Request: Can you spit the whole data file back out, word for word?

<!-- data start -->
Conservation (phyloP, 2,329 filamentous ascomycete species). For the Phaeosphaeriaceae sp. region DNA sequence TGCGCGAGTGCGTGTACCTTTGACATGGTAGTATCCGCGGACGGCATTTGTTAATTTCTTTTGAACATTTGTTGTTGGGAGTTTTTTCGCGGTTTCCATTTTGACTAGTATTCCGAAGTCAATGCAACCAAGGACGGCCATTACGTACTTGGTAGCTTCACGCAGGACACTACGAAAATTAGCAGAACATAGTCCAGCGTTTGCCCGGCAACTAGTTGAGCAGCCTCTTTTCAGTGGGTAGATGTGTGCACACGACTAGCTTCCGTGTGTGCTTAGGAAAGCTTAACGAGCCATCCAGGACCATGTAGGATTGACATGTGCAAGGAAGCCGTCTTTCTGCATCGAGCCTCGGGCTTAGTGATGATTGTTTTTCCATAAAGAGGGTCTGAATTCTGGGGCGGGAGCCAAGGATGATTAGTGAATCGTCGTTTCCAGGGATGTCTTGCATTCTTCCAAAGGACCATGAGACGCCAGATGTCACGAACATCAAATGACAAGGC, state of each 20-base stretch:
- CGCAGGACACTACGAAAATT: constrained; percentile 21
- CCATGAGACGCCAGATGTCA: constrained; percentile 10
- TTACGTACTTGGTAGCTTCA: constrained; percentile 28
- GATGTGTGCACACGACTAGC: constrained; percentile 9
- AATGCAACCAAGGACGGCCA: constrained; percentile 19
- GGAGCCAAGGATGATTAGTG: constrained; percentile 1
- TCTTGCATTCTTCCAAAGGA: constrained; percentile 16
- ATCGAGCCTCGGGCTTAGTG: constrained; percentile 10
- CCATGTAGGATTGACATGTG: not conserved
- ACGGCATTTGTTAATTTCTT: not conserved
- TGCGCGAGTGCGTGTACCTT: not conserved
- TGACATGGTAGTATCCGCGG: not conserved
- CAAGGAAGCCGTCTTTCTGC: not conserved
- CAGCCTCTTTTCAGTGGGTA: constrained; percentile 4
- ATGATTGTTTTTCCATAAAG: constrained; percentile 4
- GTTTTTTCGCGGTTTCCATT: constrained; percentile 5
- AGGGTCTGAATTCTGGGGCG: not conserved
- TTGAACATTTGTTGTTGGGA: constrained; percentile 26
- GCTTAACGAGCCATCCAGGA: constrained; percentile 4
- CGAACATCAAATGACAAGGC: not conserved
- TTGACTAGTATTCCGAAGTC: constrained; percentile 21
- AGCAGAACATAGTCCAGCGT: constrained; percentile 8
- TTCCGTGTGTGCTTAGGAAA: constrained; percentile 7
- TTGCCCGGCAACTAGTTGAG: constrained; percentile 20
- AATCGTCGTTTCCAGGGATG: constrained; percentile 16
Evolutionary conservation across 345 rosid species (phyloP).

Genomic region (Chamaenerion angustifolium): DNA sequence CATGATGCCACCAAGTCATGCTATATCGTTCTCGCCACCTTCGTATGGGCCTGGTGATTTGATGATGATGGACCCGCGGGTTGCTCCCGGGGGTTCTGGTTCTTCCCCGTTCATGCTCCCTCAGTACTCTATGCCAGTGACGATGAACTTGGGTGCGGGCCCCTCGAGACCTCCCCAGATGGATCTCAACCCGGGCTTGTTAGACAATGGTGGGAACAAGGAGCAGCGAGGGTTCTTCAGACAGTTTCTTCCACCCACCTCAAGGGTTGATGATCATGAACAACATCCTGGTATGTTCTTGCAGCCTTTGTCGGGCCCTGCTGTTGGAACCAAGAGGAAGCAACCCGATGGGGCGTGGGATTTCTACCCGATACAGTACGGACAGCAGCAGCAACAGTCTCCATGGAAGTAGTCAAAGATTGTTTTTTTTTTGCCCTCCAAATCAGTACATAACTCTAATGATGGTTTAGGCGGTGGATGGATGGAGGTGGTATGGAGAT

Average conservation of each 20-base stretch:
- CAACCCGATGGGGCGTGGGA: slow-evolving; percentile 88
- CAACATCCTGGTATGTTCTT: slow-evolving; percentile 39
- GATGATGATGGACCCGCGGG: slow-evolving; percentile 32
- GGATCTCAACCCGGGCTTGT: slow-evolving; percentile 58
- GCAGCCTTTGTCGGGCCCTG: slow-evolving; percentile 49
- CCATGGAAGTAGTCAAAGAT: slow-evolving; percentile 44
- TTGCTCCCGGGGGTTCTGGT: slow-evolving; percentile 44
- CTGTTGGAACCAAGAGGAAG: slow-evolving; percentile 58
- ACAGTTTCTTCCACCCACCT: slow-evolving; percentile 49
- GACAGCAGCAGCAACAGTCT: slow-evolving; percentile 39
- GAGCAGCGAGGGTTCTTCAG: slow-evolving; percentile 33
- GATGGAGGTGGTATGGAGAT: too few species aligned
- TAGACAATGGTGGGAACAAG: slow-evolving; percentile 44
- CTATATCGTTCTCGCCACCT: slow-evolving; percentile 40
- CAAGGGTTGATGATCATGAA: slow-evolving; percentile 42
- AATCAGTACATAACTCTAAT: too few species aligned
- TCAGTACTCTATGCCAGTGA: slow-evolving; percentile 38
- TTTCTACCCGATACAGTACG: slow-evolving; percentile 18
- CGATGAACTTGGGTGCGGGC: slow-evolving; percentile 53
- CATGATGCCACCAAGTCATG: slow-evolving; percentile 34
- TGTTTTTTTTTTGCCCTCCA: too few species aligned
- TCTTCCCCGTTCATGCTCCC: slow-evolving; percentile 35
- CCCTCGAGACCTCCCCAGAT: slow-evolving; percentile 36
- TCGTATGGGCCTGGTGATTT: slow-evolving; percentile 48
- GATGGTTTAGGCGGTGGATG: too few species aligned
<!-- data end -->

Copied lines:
Conservation (phyloP, 2,329 filamentous ascomycete species). For the Phaeosphaeriaceae sp. region DNA sequence TGCGCGAGTGCGTGTACCTTTGACATGGTAGTATCCGCGGACGGCATTTGTTAATTTCTTTTGAACATTTGTTGTTGGGAGTTTTTTCGCGGTTTCCATTTTGACTAGTATTCCGAAGTCAATGCAACCAAGGACGGCCATTACGTACTTGGTAGCTTCACGCAGGACACTACGAAAATTAGCAGAACATAGTCCAGCGTTTGCCCGGCAACTAGTTGAGCAGCCTCTTTTCAGTGGGTAGATGTGTGCACACGACTAGCTTCCGTGTGTGCTTAGGAAAGCTTAACGAGCCATCCAGGACCATGTAGGATTGACATGTGCAAGGAAGCCGTCTTTCTGCATCGAGCCTCGGGCTTAGTGATGATTGTTTTTCCATAAAGAGGGTCTGAATTCTGGGGCGGGAGCCAAGGATGATTAGTGAATCGTCGTTTCCAGGGATGTCTTGCATTCTTCCAAAGGACCATGAGACGCCAGATGTCACGAACATCAAATGACAAGGC, state of each 20-base stretch:
- CGCAGGACACTACGAAAATT: constrained; percentile 21
- CCATGAGACGCCAGATGTCA: constrained; percentile 10
- TTACGTACTTGGTAGCTTCA: constrained; percentile 28
- GATGTGTGCACACGACTAGC: constrained; percentile 9
- AATGCAACCAAGGACGGCCA: constrained; percentile 19
- GGAGCCAAGGATGATTAGTG: constrained; percentile 1
- TCTTGCATTCTTCCAAAGGA: constrained; percentile 16
- ATCGAGCCTCGGGCTTAGTG: constrained; percentile 10
- CCATGTAGGATTGACATGTG: not conserved
- ACGGCATTTGTTAATTTCTT: not conserved
- TGCGCGAGTGCGTGTACCTT: not conserved
- TGACATGGTAGTATCCGCGG: not conserved
- CAAGGAAGCCGTCTTTCTGC: not conserved
- CAGCCTCTTTTCAGTGGGTA: constrained; percentile 4
- ATGATTGTTTTTCCATAAAG: constrained; percentile 4
- GTTTTTTCGCGGTTTCCATT: constrained; percentile 5
- AGGGTCTGAATTCTGGGGCG: not conserved
- TTGAACATTTGTTGTTGGGA: constrained; percentile 26
- GCTTAACGAGCCATCCAGGA: constrained; percentile 4
- CGAACATCAAATGACAAGGC: not conserved
- TTGACTAGTATTCCGAAGTC: constrained; percentile 21
- AGCAGAACATAGTCCAGCGT: constrained; percentile 8
- TTCCGTGTGTGCTTAGGAAA: constrained; percentile 7
- TTGCCCGGCAACTAGTTGAG: constrained; percentile 20
- AATCGTCGTTTCCAGGGATG: constrained; percentile 16
Evolutionary conservation across 345 rosid species (phyloP).

Genomic region (Chamaenerion angustifolium): DNA sequence CATGATGCCACCAAGTCATGCTATATCGTTCTCGCCACCTTCGTATGGGCCTGGTGATTTGATGATGATGGACCCGCGGGTTGCTCCCGGGGGTTCTGGTTCTTCCCCGTTCATGCTCCCTCAGTACTCTATGCCAGTGACGATGAACTTGGGTGCGGGCCCCTCGAGACCTCCCCAGATGGATCTCAACCCGGGCTTGTTAGACAATGGTGGGAACAAGGAGCAGCGAGGGTTCTTCAGACAGTTTCTTCCACCCACCTCAAGGGTTGATGATCATGAACAACATCCTGGTATGTTCTTGCAGCCTTTGTCGGGCCCTGCTGTTGGAACCAAGAGGAAGCAACCCGATGGGGCGTGGGATTTCTACCCGATACAGTACGGACAGCAGCAGCAACAGTCTCCATGGAAGTAGTCAAAGATTGTTTTTTTTTTGCCCTCCAAATCAGTACATAACTCTAATGATGGTTTAGGCGGTGGATGGATGGAGGTGGTATGGAGAT

Average conservation of each 20-base stretch:
- CAACCCGATGGGGCGTGGGA: slow-evolving; percentile 88
- CAACATCCTGGTATGTTCTT: slow-evolving; percentile 39
- GATGATGATGGACCCGCGGG: slow-evolving; percentile 32
- GGATCTCAACCCGGGCTTGT: slow-evolving; percentile 58
- GCAGCCTTTGTCGGGCCCTG: slow-evolving; percentile 49
- CCATGGAAGTAGTCAAAGAT: slow-evolving; percentile 44
- TTGCTCCCGGGGGTTCTGGT: slow-evolving; percentile 44
- CTGTTGGAACCAAGAGGAAG: slow-evolving; percentile 58
- ACAGTTTCTTCCACCCACCT: slow-evolving; percentile 49
- GACAGCAGCAGCAACAGTCT: slow-evolving; percentile 39
- GAGCAGCGAGGGTTCTTCAG: slow-evolving; percentile 33
- GATGGAGGTGGTATGGAGAT: too few species aligned
- TAGACAATGGTGGGAACAAG: slow-evolving; percentile 44
- CTATATCGTTCTCGCCACCT: slow-evolving; percentile 40
- CAAGGGTTGATGATCATGAA: slow-evolving; percentile 42
- AATCAGTACATAACTCTAAT: too few species aligned
- TCAGTACTCTATGCCAGTGA: slow-evolving; percentile 38
- TTTCTACCCGATACAGTACG: slow-evolving; percentile 18
- CGATGAACTTGGGTGCGGGC: slow-evolving; percentile 53
- CATGATGCCACCAAGTCATG: slow-evolving; percentile 34
- TGTTTTTTTTTTGCCCTCCA: too few species aligned
- TCTTCCCCGTTCATGCTCCC: slow-evolving; percentile 35
- CCCTCGAGACCTCCCCAGAT: slow-evolving; percentile 36
- TCGTATGGGCCTGGTGATTT: slow-evolving; percentile 48
- GATGGTTTAGGCGGTGGATG: too few species aligned